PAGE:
________________ CM . . . . Volume VII Number 1 . . . . September 8, 2000

cover The Trailer Park Princesses.

Pete Marlowe. Illustrated by Leanne Franson.
Toronto, ON: Annick Press, 2000.
32 pp., pbk. & cl., $ 7.95 (pbk.), $16.95 (cl.).
ISBN 1-55037-616-0 (pbk.)., ISBN 1-55037-617-9 (cl.).

Subject Headings:
Princesses-Juvenile fiction.
Sisters-Juvenile fiction.
Time travel-Juvenile fiction.

Grades 1 - 4 / Ages 6 - 9.

Review by Valerie Nielsen.

*** /4


At bedtime, Jane tells a story to her sister Rebecca about four princesses who all look exactly the same. In fact, the four girls are copies of each other. The story unfolds with Rebecca's asking a question and Jane's adding a piece of the whole until the adventure is complete. First comes the earthquake, without any warning, which sends the princesses traveling through space and time; then come the landings in strange places, such as Ancient Egypt and the Wild West.
"...and then the earth SHOOK once more and they fell into the backyard of the Trailer Park and the earth stood still."
"What happened to their mother?"
"She bumped her head when she landed and she didn't remember a single thing."
"Not a thing?"
"Not one single thing. And they all lived in the Trailer Park forever after, but the two princesses never forgot."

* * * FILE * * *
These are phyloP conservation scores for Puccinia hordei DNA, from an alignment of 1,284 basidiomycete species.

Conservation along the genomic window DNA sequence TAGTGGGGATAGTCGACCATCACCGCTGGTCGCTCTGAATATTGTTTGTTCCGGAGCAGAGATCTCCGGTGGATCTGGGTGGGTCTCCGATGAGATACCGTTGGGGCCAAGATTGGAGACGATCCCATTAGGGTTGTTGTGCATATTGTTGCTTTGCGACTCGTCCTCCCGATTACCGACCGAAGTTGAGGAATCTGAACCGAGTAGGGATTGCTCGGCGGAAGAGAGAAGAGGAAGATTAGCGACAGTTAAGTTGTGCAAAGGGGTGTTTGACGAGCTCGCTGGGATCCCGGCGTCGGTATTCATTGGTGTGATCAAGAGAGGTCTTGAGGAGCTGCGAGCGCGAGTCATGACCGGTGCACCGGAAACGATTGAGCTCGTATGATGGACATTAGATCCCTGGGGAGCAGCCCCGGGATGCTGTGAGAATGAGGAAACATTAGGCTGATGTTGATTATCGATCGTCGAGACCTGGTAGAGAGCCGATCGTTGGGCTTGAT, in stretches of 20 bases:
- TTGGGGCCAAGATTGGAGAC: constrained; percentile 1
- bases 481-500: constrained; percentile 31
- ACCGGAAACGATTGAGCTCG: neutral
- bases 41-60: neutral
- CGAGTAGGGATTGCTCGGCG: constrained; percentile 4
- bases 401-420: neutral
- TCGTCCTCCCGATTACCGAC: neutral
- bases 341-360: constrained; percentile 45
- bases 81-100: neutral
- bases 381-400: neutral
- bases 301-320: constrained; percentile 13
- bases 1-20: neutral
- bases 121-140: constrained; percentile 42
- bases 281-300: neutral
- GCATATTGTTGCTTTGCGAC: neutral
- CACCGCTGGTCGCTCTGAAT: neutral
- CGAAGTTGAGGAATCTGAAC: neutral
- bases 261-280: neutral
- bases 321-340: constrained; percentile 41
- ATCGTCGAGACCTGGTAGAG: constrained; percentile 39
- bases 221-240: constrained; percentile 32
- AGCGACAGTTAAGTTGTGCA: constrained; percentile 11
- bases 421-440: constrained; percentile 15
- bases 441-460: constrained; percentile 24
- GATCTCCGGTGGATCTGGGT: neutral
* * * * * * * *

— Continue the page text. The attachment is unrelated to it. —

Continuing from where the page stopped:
"No," said Rebecca. "They never forgot." Of course, the two sisters must go off in search of their missing mother and siblings. Their adventure whisks them once again into the past where they look for clues as to the whereabouts of their royal relatives. Fortunately for Rebecca and Jane, back again in real time, they meet a wise old woman who sets them straight on the characteristics and duties of trailer park princesses.
image The author of The Trailer Park Princesses, Pete Marlowe, is a new voice in children's literature. His gift for creating convincing seven-year-old conversation carries the reader right into the imaginary meanderings of his appealing and adventurous protagonists. Seemingly simple though his text is, Marlowe's style is sophisticated, inventive and slyly humourous. Charming acrylic paintings by Leanne Franson, illustrator of The Girl Who Hated Books (1998) and Jessica Takes Charge (1999), are suggestive of Kady McDonald Denton's style and capture the tongue-in-cheek mood of The Trailer Park Princesses perfectly. The moral of this story is both cleverly conceived and subtly delivered, making it a very pleasant change from the kind of heavy-handedness which sometimes afflicts children's picture books. The tale would work well as a reader's theatre piece for grades two to four; however, the many pages of dialogue without tags will tend to make the book a little confusing as a read-aloud.


Valerie Nielsen is a retired teacher-librarian living in Winnipeg, MB.

To comment on this title or this review, send mail to cm@umanitoba.ca.

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ISSN 1201-9364